9Make simple changes in your food choices & food preparation Watch out!Limit beverages and foods high in added sugarsCut back on pastries and high-calorie bakery productsRemove skin from poultry before eatingTipReduce sodium intake by:Comparing sodium content of similar products using the nutrition facts panelChoosing varieties of processed foods that are low-sodiumLimit condimentsLimit beverages and foods high in added sugarsCut back on pastries and high-calorie bakery products (eg, muffins, doughnuts).Remove skin from poultry before eatingReduce sodium (salt) intake by:Comparing sodium content of similar products using the nutrition facts panelChoosing varieties of processed foods (including cereals and baked goods) that are low-sodiumLimit condiments (eg, soy-sauce, ketchup)
10Limit portion sizes 1 portion = 2 servings por·tion [pawr-shuhn, pohr-] Noun: the amount of a single food item served in a single eating occasion, such as a meal or a snack. **Many people confuse portion size with serving size, which is a standardized unit of measuring foods—for example, a cup or ounce.1 portion = 2 servingsFor example, bagels or muffins are often sold in sizes that constitute at least two servings, but consumers often eat the whole thing, thinking that they have eaten one serving. They do not realize that they have selected a large portion size that was more than one serving.
11Watch your portion sizes Many portions served in restaurants and at home are more than one serving.1 cup of vegetables or fruit3 oz portion of meat, fish, or poultry1 single-serving bagel1 oz of cheese1 baked potatoUse these visuals to help you judge what a portion size should be:1 cup of vegetables or fruit is about the size of a baseball.A three-ounce portion of meat, fish, or poultry is about the size of a deck of cards.A single-serving bagel is the size of a hockey puck.1 ounce of cheese is the size of 3 dice.1 baked potato is the size of a computer mouse.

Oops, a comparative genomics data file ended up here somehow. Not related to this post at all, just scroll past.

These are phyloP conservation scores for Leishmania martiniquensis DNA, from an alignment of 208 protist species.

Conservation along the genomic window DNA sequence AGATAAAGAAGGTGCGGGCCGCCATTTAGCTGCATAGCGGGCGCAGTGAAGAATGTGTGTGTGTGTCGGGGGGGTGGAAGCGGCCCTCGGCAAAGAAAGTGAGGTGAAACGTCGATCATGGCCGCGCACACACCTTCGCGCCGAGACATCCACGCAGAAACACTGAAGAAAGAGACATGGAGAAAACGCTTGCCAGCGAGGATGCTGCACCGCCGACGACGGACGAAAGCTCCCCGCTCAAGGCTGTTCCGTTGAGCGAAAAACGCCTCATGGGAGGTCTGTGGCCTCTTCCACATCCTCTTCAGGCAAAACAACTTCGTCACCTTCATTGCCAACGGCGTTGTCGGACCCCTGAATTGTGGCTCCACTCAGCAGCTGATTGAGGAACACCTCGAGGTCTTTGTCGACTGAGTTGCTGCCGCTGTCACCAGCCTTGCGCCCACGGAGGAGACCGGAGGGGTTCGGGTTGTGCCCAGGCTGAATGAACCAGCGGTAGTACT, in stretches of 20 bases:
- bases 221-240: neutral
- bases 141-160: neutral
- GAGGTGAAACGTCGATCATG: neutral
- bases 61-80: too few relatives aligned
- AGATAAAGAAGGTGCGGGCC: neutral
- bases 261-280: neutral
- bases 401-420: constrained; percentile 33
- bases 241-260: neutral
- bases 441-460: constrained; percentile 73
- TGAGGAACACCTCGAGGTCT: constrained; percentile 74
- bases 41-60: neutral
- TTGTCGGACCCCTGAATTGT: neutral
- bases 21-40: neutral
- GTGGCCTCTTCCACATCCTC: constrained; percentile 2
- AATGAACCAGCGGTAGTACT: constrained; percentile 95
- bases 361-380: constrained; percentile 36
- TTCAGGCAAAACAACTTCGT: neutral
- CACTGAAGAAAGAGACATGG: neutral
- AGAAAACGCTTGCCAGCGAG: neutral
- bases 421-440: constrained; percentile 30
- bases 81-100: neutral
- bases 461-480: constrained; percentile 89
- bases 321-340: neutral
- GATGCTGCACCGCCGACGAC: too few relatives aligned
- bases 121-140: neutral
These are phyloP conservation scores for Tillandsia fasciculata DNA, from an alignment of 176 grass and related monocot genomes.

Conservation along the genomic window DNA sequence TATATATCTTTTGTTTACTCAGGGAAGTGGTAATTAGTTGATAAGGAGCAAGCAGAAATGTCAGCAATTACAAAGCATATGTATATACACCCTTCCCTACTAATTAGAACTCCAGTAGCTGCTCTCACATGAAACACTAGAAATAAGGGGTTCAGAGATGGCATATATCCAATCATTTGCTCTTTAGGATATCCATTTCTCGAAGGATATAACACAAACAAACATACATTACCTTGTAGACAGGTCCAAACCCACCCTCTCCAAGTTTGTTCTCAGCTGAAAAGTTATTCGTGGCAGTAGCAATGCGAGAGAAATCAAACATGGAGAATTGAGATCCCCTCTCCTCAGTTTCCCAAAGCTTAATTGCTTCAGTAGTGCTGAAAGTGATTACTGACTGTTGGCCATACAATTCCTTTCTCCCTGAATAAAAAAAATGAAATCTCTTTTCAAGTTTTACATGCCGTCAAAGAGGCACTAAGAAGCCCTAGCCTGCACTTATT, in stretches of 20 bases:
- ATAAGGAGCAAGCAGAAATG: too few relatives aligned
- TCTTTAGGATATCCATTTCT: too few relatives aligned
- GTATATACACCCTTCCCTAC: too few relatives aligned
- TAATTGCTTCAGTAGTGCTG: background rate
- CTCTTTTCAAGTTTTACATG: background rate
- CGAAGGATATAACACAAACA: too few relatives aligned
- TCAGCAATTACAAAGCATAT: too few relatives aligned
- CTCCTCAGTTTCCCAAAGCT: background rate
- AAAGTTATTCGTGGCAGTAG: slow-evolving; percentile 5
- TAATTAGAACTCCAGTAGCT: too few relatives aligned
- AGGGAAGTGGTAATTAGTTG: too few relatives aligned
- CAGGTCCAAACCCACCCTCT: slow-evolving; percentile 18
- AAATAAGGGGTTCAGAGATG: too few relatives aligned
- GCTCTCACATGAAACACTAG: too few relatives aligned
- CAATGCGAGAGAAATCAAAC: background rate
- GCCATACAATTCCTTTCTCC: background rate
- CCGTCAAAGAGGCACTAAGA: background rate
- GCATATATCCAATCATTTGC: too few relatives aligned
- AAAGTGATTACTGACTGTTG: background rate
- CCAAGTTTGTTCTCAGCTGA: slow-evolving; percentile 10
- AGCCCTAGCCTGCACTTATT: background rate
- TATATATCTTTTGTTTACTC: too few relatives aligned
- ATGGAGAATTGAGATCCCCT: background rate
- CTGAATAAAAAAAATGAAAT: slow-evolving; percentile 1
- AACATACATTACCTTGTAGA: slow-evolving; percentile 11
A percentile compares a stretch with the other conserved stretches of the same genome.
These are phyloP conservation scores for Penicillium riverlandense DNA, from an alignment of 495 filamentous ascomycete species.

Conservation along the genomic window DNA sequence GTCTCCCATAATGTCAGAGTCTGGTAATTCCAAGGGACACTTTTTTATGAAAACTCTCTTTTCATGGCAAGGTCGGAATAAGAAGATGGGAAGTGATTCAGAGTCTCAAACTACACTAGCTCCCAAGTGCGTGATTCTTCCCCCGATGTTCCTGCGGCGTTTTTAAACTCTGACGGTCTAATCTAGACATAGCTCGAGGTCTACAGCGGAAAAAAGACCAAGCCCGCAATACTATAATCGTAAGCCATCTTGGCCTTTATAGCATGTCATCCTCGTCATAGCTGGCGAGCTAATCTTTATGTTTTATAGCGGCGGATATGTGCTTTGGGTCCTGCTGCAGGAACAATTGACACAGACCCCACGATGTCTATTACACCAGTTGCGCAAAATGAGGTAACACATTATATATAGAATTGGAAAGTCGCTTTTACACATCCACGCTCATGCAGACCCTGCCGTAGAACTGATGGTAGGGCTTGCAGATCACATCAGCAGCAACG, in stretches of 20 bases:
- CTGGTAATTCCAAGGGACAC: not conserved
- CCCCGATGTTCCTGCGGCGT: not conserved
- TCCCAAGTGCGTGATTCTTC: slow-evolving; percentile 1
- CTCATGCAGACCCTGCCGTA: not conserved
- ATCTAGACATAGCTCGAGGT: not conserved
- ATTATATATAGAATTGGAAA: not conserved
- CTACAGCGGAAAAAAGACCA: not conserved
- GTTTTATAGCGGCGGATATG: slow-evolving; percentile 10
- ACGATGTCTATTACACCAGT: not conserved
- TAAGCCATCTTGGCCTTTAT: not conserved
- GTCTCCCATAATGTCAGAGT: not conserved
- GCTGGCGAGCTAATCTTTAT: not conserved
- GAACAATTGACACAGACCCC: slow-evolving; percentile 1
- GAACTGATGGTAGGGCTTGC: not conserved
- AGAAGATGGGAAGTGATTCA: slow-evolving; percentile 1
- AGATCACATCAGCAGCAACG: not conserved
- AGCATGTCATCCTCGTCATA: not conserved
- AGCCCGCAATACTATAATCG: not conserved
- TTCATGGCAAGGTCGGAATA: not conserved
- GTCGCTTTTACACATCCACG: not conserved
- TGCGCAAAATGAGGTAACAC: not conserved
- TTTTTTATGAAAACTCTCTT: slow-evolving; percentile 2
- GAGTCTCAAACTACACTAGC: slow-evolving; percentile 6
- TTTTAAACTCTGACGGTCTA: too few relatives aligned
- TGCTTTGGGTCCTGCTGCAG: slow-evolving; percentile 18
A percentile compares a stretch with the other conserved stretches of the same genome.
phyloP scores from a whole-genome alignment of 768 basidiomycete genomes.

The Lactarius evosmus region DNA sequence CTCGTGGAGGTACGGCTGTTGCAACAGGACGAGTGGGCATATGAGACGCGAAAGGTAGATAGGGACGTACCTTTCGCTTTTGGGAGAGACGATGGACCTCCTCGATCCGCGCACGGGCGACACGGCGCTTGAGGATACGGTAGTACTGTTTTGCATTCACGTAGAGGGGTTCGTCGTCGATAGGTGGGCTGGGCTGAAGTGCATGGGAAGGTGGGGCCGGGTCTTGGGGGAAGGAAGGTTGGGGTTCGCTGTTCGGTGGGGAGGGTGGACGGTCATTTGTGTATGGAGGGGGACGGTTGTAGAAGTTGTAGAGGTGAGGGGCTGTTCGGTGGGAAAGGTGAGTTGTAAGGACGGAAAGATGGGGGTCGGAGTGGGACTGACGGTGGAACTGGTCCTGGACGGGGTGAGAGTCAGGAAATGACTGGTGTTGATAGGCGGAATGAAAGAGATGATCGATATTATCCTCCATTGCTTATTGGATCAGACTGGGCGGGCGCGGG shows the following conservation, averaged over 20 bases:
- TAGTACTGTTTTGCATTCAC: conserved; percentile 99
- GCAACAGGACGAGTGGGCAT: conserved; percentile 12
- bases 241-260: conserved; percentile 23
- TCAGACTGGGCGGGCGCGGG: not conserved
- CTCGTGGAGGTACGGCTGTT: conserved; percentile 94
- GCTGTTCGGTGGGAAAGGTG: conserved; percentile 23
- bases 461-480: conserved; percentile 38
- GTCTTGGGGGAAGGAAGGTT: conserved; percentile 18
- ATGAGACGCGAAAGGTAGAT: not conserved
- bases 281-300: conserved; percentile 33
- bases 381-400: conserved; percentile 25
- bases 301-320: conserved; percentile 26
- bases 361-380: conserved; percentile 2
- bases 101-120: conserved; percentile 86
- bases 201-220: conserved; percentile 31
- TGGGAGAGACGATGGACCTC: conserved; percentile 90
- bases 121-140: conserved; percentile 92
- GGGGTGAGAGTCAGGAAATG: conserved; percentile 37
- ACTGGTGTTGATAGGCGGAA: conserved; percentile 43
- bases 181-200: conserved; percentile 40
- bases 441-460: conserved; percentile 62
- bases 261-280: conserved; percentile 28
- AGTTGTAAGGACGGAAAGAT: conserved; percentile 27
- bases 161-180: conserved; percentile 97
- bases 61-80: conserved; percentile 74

13Limit your use of salt when preparing foods and at the table Spice it up!Limit your use of salt when preparing foods and at the tableWhen using commercially prepared foods alone or in recipes, check the label for sodium content.Try a variety of herbs and spices to enhance food’s natural flavors without adding salt (sodium).Enjoy some interesting new flavors by trying a variety of herbs and spices to enhance food’s natural flavors without adding salt (sodium).Limit your use of salt when preparing foods and at the table. When using commercially prepared foods alone or in recipes, check the label for sodium content.
14Make eating an activity in itself. Be a list-maker. 5 Tips for successMake eating an activity in itself.Be a list-maker.Focus on what you can do.Stay positive!Take baby steps.Make eating an activity in itself. Don’t pair it with other activities like watching TV or reading. That can lead to overeating.Be a list-maker. Create a grocery-shopping list and stick to it. Planning ahead can help keep you on track and reduce the temptation to buy items that may defeat your healthy eating plan.Focus on what you can do. Eat more fruits and vegetables, substitute low-fat or fat free dairy products. Stay positive!Take baby steps. Choose 1-2 areas in your diet to modify as a beginning.
15Losing weight and maintaining weight loss Talk to your physician, nurse or healthcare provider for assistance. Make a plan together. Be informed and know your body mass index (BMI). To achieve steady weight loss, eat calories less each day. 60 minutes of physical activity most days of the week is recommended for adults attempting to loose or maintain weight** All other adults should accumulate at least 30 minutes of physical activity most days of the week.
163 important reminders about weight loss and maintenance Weight control is a lifetime project.Short-term rapid weight loss diets usually fail in the long run.The key to long-term weight loss is lifestyle change: reducing calories and increasing your level of physical activity.Consider the AHA’s No Fad Diet book for the tools you need to create a personalized, lifelong weight maintenance plan.Tip
17The result will be a healthier you and improved quality of life! At the heart of health is good nutrition.Get information on diet goals, heart-smart shopping, healthy cooking, dining out, recipes and more in the Nutrition Center at